There were parts of Float that start becoming scenes this morning. The early stage of a draft is always sketching out possibilities, laying in little bits of narrative that are obviously wrong, so that I can later come back and start figuring out the bits that bug me. This character is too passive, getting dominated by another. This scene lacks the kind of narrative spark that will make it interesting to read. All this is goddamn bloody awful, and you should probably do something better with it.
And I ignore all those things, for as long as possible, ’cause they are a pain in the arse to fix. It involves deleting things, and I do not want to delete things this early in the piece. I do not want to reduce the word-count, when that’s the metric that allows me to measure progress.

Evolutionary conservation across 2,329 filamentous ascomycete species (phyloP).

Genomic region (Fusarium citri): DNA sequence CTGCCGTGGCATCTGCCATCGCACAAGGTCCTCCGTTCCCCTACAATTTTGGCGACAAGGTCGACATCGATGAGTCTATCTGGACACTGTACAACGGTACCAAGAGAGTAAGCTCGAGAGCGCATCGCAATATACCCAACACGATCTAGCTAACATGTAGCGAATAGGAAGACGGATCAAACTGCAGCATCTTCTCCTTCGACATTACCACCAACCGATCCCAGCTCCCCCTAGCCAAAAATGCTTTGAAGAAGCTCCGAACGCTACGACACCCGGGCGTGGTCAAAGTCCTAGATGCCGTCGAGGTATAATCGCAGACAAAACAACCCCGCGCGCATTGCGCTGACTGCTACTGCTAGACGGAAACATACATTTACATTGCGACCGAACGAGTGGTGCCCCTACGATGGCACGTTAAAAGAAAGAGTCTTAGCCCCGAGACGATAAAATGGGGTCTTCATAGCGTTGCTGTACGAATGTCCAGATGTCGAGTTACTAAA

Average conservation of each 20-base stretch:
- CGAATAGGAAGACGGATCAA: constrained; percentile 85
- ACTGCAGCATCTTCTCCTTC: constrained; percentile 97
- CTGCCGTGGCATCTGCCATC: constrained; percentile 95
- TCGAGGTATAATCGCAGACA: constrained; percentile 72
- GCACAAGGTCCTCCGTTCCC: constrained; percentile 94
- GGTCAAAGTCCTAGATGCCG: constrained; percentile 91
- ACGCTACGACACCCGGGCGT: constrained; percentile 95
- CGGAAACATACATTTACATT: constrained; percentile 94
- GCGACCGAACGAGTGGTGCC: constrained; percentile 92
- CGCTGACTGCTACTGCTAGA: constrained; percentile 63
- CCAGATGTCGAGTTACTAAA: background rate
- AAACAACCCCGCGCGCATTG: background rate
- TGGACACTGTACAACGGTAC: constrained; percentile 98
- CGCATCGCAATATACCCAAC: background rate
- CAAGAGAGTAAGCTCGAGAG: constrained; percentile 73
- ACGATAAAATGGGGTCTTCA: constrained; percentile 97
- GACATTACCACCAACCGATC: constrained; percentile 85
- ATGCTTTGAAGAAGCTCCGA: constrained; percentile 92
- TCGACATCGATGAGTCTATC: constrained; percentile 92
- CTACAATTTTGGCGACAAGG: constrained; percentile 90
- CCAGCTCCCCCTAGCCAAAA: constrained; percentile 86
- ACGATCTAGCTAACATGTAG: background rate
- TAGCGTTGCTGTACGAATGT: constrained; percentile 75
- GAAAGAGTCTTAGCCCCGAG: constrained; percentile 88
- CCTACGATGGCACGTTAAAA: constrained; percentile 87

And, eventually, I break. I delete something and fix it. Give a character a snarkier line, so they’ve got a bit of an edge. It costs me fifty words or so, but I can make that up, with some focus.
And once that bit is right, it closes down other options. If the character is snarkier here, then they need to be snarkier there. They need to start being snarky in the first scene when they appear, so the snark doesn’t seem like it’s coming out of nowhere.
And, slowly, the problems get solved. Bits and pieces – little scraps of narrative where I try to lock down a beat or a character or a tone – get turned into a scene. There’s a beginning and a middle and a moment of narrative change. There’s a thing I start getting right, whether it’s plot based, or character based, or a scrap of the voice that works.
I may actually get the first quarter of this thing working, right on schedule, this week.
PROGRESS ON FLOAT